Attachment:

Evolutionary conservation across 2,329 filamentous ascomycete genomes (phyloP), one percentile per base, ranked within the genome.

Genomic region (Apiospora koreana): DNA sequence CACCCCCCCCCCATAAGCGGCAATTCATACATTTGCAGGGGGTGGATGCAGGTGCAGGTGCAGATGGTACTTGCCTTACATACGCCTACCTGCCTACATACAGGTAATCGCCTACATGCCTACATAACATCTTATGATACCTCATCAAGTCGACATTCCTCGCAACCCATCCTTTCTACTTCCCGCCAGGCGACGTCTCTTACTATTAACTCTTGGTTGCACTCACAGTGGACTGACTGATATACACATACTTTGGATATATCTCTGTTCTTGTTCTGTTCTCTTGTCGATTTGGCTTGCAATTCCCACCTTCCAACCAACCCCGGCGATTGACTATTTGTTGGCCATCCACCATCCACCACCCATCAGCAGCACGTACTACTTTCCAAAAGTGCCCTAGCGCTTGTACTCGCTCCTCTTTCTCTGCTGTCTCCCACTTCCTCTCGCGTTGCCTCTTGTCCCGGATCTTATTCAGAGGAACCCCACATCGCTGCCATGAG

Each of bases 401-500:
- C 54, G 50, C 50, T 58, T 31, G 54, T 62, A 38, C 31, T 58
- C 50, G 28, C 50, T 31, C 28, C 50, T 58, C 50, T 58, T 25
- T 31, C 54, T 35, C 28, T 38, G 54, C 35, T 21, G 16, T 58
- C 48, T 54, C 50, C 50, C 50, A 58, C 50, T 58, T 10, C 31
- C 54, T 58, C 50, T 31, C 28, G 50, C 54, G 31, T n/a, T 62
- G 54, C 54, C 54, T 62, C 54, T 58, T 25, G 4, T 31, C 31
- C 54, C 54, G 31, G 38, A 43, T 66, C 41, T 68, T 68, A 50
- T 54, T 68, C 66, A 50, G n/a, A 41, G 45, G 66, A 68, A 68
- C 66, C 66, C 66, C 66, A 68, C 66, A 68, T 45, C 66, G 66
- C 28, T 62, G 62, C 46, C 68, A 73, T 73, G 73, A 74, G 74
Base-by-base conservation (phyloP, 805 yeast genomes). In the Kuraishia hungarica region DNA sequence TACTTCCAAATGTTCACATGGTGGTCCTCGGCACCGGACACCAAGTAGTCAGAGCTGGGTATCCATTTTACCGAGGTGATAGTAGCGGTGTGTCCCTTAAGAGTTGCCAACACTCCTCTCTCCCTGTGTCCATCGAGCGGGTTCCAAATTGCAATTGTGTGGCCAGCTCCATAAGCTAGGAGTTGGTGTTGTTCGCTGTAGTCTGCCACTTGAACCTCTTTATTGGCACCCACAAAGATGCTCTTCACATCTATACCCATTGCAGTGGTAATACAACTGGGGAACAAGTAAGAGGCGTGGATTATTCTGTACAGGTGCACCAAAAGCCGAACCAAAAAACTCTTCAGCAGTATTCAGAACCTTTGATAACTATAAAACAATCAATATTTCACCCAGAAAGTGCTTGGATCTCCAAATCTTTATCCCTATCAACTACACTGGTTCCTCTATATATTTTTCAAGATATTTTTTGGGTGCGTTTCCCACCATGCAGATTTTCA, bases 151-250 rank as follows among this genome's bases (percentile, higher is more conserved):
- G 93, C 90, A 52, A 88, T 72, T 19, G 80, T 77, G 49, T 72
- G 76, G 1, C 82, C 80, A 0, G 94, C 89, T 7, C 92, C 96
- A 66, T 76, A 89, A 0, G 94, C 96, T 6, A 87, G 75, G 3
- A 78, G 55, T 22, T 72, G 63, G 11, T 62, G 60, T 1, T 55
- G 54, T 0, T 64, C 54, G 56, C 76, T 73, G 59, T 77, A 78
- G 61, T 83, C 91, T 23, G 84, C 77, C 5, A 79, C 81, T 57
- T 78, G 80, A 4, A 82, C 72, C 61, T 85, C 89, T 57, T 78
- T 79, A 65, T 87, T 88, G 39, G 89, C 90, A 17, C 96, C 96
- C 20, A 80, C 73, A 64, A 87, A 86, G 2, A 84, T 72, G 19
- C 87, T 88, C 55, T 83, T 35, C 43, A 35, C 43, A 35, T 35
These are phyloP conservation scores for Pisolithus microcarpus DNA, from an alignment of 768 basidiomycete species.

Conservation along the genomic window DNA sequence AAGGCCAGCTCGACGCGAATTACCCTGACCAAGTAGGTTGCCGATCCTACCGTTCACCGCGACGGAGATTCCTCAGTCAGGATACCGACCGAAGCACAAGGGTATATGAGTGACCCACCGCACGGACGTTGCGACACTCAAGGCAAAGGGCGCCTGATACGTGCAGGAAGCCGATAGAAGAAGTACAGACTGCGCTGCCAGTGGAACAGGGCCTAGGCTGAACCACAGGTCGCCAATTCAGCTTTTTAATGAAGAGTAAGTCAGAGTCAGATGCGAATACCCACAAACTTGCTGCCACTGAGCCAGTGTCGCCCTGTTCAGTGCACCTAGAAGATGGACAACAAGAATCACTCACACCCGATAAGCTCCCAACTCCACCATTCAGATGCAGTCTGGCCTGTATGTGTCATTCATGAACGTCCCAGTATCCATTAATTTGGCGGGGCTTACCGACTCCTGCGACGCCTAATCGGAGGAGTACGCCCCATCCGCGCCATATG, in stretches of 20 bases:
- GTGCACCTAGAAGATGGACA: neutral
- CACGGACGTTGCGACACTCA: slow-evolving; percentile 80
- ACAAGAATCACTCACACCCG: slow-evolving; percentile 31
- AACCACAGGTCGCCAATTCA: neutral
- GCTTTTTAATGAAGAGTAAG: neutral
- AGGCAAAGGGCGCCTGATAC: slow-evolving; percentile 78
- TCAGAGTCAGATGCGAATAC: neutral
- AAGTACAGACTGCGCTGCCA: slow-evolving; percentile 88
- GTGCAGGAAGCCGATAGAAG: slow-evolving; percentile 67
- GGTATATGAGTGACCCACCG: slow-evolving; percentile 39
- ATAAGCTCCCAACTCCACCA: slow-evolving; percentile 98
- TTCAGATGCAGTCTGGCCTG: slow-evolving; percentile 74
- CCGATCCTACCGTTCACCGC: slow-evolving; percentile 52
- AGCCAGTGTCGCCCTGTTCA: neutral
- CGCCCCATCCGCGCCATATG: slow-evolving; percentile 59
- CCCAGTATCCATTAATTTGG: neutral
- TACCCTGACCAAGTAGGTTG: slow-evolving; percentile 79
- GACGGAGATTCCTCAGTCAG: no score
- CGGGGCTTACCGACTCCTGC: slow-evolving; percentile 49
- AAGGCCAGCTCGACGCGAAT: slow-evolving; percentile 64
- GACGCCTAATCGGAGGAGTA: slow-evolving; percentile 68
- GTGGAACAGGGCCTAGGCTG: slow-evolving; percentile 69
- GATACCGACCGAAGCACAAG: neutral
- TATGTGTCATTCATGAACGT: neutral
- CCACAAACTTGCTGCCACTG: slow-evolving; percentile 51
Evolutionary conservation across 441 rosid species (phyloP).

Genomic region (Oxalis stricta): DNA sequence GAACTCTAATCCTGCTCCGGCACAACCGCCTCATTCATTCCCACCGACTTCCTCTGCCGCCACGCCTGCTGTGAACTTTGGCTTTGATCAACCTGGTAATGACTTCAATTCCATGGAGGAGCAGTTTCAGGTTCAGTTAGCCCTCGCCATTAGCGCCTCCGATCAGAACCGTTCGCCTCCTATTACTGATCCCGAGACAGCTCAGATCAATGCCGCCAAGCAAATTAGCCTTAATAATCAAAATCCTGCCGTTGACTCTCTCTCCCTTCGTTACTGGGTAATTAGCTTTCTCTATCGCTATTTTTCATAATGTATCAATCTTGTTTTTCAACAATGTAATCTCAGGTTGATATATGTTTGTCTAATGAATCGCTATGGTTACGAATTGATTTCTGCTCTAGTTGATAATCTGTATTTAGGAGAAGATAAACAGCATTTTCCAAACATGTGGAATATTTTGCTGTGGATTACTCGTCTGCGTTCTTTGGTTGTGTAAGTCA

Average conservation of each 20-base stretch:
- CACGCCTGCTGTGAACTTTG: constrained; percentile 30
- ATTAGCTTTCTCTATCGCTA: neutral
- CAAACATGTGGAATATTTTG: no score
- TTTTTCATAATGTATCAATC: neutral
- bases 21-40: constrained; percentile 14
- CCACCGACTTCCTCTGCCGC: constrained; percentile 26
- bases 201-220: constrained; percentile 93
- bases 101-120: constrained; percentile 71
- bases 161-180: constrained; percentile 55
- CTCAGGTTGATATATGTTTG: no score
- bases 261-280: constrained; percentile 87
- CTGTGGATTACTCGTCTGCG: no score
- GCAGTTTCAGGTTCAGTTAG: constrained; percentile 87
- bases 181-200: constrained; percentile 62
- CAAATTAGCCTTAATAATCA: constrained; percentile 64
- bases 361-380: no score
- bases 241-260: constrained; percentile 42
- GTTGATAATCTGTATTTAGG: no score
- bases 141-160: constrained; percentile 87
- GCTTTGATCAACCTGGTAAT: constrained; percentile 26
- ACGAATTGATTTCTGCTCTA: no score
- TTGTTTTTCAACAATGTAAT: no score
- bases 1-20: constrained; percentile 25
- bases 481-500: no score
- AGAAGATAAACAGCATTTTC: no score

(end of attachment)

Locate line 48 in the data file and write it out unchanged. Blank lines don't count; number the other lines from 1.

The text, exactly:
- GTGGAACAGGGCCTAGGCTG: slow-evolving; percentile 69